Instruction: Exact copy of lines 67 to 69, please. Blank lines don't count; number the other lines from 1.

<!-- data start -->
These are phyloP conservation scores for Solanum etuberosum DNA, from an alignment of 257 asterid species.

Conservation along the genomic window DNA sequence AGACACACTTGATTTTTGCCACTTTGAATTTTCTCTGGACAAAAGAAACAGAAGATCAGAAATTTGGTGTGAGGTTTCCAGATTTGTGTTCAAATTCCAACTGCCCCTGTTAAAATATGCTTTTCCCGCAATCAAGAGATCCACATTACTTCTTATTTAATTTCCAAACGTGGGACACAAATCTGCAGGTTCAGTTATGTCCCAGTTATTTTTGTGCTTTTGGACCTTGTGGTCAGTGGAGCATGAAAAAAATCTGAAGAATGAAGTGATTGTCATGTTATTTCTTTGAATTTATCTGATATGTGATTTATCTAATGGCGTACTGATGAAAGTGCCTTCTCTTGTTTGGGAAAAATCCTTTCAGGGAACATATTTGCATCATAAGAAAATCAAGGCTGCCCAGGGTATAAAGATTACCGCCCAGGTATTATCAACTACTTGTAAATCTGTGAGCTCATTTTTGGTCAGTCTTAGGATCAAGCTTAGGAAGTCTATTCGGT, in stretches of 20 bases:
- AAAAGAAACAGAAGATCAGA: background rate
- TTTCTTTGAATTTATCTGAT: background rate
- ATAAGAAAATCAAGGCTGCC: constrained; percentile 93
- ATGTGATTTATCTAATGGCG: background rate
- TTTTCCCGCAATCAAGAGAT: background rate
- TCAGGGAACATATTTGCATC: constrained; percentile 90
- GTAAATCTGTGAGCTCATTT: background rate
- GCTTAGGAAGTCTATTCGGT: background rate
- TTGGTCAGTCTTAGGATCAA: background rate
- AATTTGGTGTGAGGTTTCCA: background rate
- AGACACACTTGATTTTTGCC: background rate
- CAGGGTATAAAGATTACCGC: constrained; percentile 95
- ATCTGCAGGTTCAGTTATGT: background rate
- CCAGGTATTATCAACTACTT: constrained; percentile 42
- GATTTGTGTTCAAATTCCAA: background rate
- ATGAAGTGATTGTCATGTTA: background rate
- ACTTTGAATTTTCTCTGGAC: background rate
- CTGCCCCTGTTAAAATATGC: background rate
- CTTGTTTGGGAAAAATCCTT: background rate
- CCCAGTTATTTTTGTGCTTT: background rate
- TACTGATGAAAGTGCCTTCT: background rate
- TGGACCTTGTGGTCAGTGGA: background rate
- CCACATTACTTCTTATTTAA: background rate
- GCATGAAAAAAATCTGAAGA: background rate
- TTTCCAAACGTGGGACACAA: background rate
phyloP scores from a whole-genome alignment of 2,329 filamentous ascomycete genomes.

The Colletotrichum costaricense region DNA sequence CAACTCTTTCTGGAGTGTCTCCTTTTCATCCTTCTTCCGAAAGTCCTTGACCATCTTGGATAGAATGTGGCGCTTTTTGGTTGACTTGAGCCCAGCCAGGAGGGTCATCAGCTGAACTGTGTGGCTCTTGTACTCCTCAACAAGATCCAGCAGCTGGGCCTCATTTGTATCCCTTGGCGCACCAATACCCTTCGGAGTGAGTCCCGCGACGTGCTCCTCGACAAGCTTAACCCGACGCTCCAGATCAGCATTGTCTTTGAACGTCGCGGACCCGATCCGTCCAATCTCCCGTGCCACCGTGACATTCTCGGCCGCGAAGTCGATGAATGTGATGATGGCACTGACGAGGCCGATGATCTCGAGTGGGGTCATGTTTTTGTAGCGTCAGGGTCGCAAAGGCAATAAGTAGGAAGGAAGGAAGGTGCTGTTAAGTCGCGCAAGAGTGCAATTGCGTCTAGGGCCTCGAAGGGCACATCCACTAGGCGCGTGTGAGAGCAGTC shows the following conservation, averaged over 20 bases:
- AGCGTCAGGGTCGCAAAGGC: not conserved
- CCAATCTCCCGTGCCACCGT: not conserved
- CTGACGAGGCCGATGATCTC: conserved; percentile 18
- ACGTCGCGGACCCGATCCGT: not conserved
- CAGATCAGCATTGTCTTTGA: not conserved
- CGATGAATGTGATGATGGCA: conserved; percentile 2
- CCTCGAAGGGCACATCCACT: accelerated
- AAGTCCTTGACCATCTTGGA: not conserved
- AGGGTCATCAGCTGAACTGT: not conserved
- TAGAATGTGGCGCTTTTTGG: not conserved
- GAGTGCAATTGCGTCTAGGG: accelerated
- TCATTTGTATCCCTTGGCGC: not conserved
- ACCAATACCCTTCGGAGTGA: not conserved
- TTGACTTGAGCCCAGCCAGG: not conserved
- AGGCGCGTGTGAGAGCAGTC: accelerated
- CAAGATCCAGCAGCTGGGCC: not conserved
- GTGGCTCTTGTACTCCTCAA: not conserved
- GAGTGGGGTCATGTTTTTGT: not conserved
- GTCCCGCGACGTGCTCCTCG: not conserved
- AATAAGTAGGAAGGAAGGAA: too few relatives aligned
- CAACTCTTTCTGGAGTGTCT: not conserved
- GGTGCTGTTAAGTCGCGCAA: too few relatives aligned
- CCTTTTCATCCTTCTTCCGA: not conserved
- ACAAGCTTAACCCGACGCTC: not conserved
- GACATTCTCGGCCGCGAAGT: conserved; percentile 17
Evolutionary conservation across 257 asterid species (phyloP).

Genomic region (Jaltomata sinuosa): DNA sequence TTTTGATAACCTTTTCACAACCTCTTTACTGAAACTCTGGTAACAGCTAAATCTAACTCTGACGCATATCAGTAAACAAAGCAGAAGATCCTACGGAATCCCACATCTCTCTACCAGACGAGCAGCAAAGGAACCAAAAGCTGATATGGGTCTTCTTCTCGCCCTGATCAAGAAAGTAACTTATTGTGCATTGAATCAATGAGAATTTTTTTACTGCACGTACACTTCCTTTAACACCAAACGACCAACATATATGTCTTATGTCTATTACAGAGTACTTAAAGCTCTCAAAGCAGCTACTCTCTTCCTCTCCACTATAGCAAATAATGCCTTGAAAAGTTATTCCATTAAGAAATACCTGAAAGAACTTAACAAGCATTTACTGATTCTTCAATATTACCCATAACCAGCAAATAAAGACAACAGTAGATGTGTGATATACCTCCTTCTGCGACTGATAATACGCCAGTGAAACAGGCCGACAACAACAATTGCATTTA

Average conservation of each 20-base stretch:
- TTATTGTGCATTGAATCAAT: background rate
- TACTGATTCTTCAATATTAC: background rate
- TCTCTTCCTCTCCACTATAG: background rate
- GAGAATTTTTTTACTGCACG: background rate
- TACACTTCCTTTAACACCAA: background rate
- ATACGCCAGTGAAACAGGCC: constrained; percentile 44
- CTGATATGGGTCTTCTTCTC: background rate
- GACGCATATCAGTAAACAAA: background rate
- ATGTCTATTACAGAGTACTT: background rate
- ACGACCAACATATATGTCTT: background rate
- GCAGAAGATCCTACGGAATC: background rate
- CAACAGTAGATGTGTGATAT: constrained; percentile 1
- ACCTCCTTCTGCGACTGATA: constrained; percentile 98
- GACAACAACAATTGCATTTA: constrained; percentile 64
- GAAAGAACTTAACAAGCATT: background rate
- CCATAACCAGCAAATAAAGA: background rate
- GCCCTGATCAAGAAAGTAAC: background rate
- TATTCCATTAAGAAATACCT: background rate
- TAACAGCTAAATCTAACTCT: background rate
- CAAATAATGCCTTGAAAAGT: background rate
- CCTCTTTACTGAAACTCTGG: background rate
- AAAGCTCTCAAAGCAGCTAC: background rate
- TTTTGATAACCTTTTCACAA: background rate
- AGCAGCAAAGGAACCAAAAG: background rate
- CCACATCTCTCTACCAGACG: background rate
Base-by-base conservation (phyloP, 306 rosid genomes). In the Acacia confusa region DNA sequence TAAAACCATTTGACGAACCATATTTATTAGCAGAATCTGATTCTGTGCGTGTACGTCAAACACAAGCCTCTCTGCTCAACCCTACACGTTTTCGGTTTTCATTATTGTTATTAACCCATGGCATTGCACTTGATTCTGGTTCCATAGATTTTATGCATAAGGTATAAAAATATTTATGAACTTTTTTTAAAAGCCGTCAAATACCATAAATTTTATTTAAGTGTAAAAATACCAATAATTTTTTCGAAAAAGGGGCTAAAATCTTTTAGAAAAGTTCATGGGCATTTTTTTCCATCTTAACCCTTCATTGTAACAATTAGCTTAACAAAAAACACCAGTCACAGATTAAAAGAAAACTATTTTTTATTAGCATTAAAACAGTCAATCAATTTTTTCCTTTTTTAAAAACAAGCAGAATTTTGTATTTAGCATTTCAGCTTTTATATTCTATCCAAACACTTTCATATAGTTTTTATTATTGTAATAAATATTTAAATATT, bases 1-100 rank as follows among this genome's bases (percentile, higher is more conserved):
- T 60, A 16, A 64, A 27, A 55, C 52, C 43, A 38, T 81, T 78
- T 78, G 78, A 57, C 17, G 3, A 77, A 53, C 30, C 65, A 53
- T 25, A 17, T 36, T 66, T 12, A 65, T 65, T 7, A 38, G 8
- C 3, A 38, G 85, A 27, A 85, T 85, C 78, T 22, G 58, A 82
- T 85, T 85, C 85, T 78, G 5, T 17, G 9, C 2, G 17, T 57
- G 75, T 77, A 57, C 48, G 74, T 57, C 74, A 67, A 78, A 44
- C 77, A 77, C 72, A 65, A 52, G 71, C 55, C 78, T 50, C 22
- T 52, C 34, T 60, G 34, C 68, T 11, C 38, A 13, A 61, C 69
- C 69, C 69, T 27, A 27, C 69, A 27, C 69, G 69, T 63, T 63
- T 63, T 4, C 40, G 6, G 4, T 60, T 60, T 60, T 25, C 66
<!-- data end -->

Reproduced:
- ACGACCAACATATATGTCTT: background rate
- GCAGAAGATCCTACGGAATC: background rate
- CAACAGTAGATGTGTGATAT: constrained; percentile 1